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Six Reasons to Avoid an Unprofessional Translator Like the Plague

If you’re a translation buyer, these are some of the potential issues to be aware of when you’re considering using someone who isn’t a pro. An unprofessional translator (UP) is typically an individual who has a full-time job in a completely different field and does translations in spare time as an additional source of income.

  1. Because a UP doesn’t have such thing as a professional reputation, he/she doesn’t have to bother about consistent quality. Each time you engage him/her for translation, it’s a game of chance. If you’re lucky, you might get good quality, but that’s not a reason to expect the same results next time.
  2. Since a UP doesn’t need to be proficient with the advanced translation technology, he/she might use very simplistic price calculation methods and bill you more than you should pay as a result. For example, you don’t have to pay the full rate for repetitive text, but you actually will if your UP doesn’t recognize that your text includes internal repetitions and doesn’t give you a discount you’re entitled to.
  3. A UP may accept your job without realizing he/she doesn’t have the necessary expertise. Translation is like law. One translator can’t be all things to all people. Just as a sought-after lawyer, a translation pro specializes in a few selected subject matter areas. Focusing on a few areas makes it possible for him/her to translate faster, better, and even cheaper. In contrast, a UP who doesn’t understand your materials very well is likely to produce a poor translation and bill you more for the time he/she spent inefficiently.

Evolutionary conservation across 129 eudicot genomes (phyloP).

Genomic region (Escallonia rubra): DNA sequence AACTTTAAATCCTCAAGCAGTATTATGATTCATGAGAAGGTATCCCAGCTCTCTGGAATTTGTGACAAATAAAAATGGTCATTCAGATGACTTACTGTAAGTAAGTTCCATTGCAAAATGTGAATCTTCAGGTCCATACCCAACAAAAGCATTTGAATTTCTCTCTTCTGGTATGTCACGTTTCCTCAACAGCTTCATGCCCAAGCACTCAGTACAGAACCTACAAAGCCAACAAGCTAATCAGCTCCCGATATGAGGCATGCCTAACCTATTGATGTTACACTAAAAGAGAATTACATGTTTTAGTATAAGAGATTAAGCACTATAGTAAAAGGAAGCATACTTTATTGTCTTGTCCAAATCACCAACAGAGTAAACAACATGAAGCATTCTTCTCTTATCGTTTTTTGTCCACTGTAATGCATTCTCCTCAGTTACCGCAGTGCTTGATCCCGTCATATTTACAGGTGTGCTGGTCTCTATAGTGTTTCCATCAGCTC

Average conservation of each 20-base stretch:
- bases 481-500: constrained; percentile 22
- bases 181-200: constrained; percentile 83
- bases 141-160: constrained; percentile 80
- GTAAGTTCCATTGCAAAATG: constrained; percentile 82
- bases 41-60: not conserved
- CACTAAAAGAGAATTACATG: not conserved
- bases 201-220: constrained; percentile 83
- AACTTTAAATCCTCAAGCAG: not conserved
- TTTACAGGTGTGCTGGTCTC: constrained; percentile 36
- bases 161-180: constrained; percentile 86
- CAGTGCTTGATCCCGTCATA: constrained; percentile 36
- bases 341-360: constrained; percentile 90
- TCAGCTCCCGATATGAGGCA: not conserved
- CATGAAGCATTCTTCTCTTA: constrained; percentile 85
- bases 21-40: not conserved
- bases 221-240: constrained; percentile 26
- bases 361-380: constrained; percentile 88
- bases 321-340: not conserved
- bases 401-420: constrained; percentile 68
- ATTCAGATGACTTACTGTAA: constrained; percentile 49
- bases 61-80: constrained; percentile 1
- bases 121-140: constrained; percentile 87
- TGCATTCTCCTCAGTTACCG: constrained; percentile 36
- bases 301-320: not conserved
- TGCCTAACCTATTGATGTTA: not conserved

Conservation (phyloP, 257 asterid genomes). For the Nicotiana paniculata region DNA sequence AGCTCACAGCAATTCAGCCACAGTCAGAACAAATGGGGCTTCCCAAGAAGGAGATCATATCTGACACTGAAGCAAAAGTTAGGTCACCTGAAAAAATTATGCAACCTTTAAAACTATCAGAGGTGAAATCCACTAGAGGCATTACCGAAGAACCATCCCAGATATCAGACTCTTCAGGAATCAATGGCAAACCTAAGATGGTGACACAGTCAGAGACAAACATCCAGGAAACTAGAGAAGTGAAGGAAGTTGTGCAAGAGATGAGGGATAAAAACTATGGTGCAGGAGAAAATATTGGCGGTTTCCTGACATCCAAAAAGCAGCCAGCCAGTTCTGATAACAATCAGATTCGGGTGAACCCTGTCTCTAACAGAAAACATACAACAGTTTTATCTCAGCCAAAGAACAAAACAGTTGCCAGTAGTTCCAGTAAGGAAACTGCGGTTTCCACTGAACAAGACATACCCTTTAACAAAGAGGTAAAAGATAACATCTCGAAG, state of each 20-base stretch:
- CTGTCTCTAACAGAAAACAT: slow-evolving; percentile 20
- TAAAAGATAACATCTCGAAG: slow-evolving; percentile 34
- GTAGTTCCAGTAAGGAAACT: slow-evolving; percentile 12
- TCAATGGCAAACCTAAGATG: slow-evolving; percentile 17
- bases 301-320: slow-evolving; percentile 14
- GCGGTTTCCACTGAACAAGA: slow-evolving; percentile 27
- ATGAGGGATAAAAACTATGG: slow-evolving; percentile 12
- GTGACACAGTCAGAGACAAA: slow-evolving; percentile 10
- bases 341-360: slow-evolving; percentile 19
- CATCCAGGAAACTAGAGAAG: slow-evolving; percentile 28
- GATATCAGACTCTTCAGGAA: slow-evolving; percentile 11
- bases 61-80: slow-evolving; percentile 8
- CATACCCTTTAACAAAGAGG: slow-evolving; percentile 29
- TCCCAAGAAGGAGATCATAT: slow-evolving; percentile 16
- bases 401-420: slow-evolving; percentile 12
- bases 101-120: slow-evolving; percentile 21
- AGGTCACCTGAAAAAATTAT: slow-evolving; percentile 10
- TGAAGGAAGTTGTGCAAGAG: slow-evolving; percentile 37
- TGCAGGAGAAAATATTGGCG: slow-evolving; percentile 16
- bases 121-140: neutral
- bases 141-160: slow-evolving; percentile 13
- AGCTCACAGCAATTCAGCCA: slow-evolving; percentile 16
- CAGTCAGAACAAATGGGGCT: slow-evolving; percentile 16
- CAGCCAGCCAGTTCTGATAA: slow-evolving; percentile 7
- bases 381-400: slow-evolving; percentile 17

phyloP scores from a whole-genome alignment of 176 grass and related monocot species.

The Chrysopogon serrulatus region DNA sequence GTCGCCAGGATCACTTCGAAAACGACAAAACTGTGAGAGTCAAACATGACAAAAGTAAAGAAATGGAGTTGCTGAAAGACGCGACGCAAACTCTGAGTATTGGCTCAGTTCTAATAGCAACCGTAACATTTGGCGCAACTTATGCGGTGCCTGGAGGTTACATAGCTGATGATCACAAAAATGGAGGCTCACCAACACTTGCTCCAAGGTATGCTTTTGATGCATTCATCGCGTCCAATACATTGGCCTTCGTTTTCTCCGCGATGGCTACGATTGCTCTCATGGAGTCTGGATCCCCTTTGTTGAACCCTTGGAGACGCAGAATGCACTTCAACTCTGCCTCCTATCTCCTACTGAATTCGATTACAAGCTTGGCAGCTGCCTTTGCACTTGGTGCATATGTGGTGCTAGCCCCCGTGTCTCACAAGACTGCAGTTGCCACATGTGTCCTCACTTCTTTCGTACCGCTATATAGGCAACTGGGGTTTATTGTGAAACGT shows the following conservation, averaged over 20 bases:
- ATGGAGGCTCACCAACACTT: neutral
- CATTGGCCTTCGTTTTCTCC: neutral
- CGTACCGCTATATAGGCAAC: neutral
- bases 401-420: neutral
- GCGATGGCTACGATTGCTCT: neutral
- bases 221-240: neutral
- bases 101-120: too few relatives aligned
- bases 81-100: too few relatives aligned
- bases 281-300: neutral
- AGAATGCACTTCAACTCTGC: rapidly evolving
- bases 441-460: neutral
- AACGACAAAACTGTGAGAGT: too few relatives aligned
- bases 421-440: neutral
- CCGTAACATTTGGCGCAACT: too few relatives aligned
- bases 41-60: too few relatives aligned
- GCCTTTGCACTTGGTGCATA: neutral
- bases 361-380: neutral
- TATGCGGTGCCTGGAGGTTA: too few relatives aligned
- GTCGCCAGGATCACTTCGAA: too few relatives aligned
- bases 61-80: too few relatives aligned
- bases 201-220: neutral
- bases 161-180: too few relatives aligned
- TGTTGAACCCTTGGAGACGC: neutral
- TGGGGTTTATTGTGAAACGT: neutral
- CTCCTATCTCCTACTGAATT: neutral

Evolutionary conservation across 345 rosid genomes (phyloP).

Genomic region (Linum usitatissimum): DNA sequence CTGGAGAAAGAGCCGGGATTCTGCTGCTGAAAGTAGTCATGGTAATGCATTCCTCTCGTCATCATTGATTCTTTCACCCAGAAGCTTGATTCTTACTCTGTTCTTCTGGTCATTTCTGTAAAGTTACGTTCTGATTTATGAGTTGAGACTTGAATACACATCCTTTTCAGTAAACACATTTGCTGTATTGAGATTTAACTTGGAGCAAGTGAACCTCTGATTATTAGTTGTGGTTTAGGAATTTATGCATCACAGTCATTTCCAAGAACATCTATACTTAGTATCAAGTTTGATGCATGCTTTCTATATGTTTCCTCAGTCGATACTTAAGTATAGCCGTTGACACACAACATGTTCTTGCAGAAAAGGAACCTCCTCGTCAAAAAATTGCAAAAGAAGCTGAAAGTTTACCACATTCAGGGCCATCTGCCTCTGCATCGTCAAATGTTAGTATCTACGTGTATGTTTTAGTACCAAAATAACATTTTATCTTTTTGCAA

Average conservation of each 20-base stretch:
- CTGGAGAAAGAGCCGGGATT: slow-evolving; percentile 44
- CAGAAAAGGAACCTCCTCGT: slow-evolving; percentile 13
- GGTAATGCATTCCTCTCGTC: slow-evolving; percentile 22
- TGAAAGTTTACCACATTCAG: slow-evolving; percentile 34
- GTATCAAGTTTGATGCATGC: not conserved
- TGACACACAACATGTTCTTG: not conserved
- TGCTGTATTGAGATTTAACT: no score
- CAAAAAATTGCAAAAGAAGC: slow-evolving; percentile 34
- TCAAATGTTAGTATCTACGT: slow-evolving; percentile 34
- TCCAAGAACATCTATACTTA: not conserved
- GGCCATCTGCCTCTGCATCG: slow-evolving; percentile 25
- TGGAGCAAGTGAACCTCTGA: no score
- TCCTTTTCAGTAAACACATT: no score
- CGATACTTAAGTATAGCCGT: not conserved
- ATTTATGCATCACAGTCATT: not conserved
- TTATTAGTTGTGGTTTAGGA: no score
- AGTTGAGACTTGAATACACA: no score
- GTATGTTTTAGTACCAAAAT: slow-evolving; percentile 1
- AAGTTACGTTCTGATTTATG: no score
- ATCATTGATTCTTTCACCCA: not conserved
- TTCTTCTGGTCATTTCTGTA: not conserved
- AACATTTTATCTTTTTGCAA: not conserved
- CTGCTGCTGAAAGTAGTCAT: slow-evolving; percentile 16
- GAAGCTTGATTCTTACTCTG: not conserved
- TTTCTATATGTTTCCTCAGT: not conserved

4. Unless your materials for translation are in a very simple format, chances are your UP won’t be able to make the translation look exactly like the original. A pro is very proficient with Word, Excel, PowerPoint, OCR software for translating PDFs, and so on. A UP who doesn’t feel comfortable with them may ruin the formatting in your files, and you’ll end up fixing it yourself. If you are a translation agency who needs translation as a bilingual file, a UP can claim he/she knows the required CAT tool, but then deliver just a clean target file or bilingual files with all kinds of problems like missing tags.
  5. A UP is often unavailable after delivering the translation. If you need to make a few changes to translation or ask a question, don’t expect a quick response from an individual who has a full-time job doing something completely different.
  6. If you have complex instructions for your translation such as strict rules for translating graphic user interface items, it’s quite likely your UP won’t be able to follow them. Because people generally don’t like instructions and instructions make things too complicated, it’s very compelling for a UP to ignore them. Some UPs may even think they know better.

As long as you’re fine with the potential issues above, using a UP for your translation needs might be fine. Otherwise, what you need is a translation professional. Learn more by reading this post about why professional translation services might be pricey, but they’re worth it.

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About the Author

Roman Mironov
Roman Mironov
CEO & Founder

As the founder of Velior, Roman has had the privilege of being able to turn his passion for languages into a business. He has over 15 years of experience in the translation industry. Roman has helped dozens of clients increase sales by making their products appealing for speakers of other languages.